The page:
AEI Press • 1996 • 207 pages • $24.95
David Kendrick is program director for the National Institute for Labor Relations Research, a charitable organization providing research and analysis on the social and economic inequities of compulsory unionism.
From a former New York representative of the American Federation of Teachers (AFT) comes Epitaph for American Labor, which, according to its author, Max Green, testifies to a reversal of my own thinking. . . . Whatever was true of yesterday’s [union] movement, today’s movement practices a variety of reactionary leftism that opposes America’s values and interests. With Big Labor conspicuously flexing its political muscles these days, a book that deflates its pretensions is most welcome.
It was not always like this, Green writes, as he recalls the pragmatic nature of organized labor’s leadership pre-New Deal: Through its first century, the American trade union movement was distinguished by its rejection of socialism. This moderation was due primarily to the leadership of Samuel Gompers, founder of the American Federation of Labor (AFL), who, perceiving the state as the executive arm of the dominant economic class . . . saw nothing to be gained by bringing government into the equation between business and labor.
Indeed, Green points out, the union movement’s top priority during the Gompers era was the passage of legislation to keep government out of labor-management disputes, culminating with the 1932 Norris-LaGuardia Act exempting union officials from antitrust lawsuits. (Unfortunately, organized labor had succumbed to the temptation to resort to politics by this time—Norris-LaGuardia also outlawed antitrust lawsuits, yellow dog contracts under which employees agreed as a condition of employment not to join a union.) As late as 1938, union officials in the Gompers tradition opposed a minimum wage, according to Green, out of fear that if government could impose a minimum wage, it could also impose a maximum wage. Contrast that early opposition of union leaders to the incessant, multimillion-dollar campaign in which the AFL-CIO hierarchy succeeded in bludgeoning enough Republican congressmen to raise the minimum wage last year.
While this turn in the union hierarchy’s attitude toward state intervention has been well-documented, Green breaks new ground in our understanding of Big Labor’s role in the Cold War, taking issue with the often-expressed idea that the unions were important in the victory over communism.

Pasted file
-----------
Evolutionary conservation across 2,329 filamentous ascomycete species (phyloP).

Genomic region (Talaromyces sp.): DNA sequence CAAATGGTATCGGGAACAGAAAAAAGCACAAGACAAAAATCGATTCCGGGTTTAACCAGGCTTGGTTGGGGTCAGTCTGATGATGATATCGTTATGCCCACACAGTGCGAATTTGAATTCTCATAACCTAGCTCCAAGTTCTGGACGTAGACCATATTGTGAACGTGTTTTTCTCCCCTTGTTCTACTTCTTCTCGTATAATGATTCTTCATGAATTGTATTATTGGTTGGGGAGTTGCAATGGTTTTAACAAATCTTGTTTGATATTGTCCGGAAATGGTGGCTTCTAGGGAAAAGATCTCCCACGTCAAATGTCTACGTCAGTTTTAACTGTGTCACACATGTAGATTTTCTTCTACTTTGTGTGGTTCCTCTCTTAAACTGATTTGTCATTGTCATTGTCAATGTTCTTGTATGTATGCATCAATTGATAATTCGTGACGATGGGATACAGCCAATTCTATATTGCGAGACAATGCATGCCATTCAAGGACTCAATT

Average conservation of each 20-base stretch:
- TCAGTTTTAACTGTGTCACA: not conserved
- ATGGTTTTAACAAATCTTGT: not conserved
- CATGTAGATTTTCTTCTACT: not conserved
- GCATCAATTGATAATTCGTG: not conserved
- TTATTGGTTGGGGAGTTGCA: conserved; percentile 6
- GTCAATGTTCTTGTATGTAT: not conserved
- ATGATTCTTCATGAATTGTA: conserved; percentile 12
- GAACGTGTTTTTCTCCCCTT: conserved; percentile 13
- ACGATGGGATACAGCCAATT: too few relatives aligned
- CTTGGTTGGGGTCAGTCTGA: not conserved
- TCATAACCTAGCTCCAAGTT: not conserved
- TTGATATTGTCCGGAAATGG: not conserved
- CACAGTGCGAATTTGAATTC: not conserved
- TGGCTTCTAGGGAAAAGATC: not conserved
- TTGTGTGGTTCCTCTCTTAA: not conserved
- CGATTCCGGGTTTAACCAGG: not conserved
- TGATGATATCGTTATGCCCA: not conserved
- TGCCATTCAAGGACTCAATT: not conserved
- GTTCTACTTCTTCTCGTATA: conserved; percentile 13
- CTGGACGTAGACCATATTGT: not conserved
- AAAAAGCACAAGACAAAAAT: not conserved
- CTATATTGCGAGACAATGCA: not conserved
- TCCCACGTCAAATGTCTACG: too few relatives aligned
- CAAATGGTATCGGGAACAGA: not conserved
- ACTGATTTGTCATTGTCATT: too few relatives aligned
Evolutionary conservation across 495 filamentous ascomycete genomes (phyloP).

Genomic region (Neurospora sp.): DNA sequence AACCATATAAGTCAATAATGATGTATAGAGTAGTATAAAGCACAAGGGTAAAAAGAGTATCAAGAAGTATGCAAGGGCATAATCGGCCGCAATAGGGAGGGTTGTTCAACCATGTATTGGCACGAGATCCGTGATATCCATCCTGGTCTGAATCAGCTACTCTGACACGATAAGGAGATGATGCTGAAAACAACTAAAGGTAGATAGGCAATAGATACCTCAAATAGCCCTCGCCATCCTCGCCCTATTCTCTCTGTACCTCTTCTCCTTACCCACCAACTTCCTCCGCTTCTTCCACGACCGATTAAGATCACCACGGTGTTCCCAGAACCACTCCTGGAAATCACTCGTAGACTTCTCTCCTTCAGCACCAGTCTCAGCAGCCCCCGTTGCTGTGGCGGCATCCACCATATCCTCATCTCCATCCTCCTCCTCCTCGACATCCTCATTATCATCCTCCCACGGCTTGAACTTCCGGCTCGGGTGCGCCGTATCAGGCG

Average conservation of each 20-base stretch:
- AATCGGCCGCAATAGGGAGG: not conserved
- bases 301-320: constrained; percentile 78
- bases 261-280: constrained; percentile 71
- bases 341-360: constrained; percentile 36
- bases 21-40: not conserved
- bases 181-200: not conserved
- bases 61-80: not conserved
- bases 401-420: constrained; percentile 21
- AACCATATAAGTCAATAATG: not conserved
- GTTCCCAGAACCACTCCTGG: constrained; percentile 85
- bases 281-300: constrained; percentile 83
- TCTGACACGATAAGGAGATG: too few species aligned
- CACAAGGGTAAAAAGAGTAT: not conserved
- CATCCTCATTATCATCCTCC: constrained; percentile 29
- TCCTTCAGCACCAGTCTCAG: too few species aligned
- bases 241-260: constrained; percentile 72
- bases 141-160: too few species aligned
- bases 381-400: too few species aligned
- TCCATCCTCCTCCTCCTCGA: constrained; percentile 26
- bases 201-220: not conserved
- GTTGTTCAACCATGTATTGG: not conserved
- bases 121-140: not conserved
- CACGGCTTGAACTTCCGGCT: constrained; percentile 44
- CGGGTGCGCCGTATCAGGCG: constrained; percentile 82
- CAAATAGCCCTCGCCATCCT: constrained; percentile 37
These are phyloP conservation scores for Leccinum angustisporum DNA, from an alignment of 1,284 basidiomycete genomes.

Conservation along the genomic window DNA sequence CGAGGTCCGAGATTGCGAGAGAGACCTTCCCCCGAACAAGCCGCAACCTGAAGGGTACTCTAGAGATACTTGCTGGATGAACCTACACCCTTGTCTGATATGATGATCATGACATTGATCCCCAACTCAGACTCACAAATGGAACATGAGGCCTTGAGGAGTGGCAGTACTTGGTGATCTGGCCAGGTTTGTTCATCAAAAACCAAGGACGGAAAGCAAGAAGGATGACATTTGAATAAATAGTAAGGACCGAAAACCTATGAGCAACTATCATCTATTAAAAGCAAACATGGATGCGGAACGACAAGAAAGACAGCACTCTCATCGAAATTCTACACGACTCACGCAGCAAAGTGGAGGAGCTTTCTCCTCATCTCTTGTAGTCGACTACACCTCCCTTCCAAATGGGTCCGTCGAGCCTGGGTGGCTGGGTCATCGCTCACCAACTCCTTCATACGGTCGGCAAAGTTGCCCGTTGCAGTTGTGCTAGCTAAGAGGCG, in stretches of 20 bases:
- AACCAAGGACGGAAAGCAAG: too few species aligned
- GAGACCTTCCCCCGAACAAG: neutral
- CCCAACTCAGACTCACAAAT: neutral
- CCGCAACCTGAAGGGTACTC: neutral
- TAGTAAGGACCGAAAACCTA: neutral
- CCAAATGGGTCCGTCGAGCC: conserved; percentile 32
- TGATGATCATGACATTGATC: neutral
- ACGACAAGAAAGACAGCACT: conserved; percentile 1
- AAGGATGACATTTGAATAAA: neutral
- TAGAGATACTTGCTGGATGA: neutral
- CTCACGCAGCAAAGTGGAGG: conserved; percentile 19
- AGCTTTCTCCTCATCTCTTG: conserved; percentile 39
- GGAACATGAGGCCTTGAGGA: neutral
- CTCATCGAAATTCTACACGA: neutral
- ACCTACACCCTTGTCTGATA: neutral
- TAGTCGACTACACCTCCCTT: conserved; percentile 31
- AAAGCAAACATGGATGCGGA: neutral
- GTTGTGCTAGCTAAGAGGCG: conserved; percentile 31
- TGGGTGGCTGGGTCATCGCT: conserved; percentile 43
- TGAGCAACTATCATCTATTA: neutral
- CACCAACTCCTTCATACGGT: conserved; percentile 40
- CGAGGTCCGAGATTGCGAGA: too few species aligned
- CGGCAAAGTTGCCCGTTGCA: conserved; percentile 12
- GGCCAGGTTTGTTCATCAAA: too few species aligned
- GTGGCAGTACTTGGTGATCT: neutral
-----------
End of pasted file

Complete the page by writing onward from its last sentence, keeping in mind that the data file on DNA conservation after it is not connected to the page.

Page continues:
As the Cold War was beginning in the late 1940s, David Dubinsky, president of the International Ladies Garment Workers Union, proclaimed that whether democracy was to revive in the countries overrun by Hitler and Mussolini lay in the trade unions. By this rationale, the principal weapons against the expansion of Soviet hegemony lay in the herding of workers into union ranks, and such so-called democratization schemes as the expropriation of privately owned land for redistribution by the state, or land reform.
In Vietnam, for example, the redistribution of land, intended to win hearts and minds, but imposed on the South Vietnamese people by the United States at the AFL-CIO’s insistence, led to resentment, felt at several levels of Vietnamese government and society, of interference by foreigners. In the end, Green concludes, these social efforts to undermine the internal insurgency of the Viet Cong were just a sideshow diverting attention from the harsh but essential task of meeting the military challenge from the North.
During the 1980s, the Reagan Administration sought to rebuild U.S. defenses while reducing the budget deficit. But the AFL-CIO’s executive council insisted, first, on smaller increases than what Reagan thought was necessary, then later in the decade, that if vital [domestic] programs are to be cut or frozen, defense spending must also be frozen. And in 1983, six of the AFL-CIO’s ten largest unions supported the nuclear freeze.
While unionists and their more avid supporters have made much of the AFL-CIO’s support for the Solidarity trade union as a factor in bringing down the Iron Curtain, Green points out that the periodic and futile labor protests which had continued in Poland since 1956 would probably have continued indefinitely had it not been for . . . a transformed Catholic Church.
In the wake of Pope John Paul’s 1979 visit to Poland, Solidarity leader Lech Walesa recounted that millions of unorganized and unaffiliated Poles had suddenly seen themselves as a community under the leadership of the church—an experience that a year afterward had led to the creation of Solidarity. According to Green, this outpouring of emotion, coupled with a new alliance between the Church and dissident intellectuals formed the basis for the birth of Solidarity as a liberation movement, as distinguished from an ordinary trade union. Thus, Solidarity’s role in liberating Poland had far more to do with the unification of all Polish society than it did with traditional trade unionism.
Union officials have coerced and even terrorized millions of workers they claim to represent, but their big-government, socialistic agenda is contrary to their interests. There are no more excuses to disregard the natural right of employees to decide for themselves if a union deserves their financial support.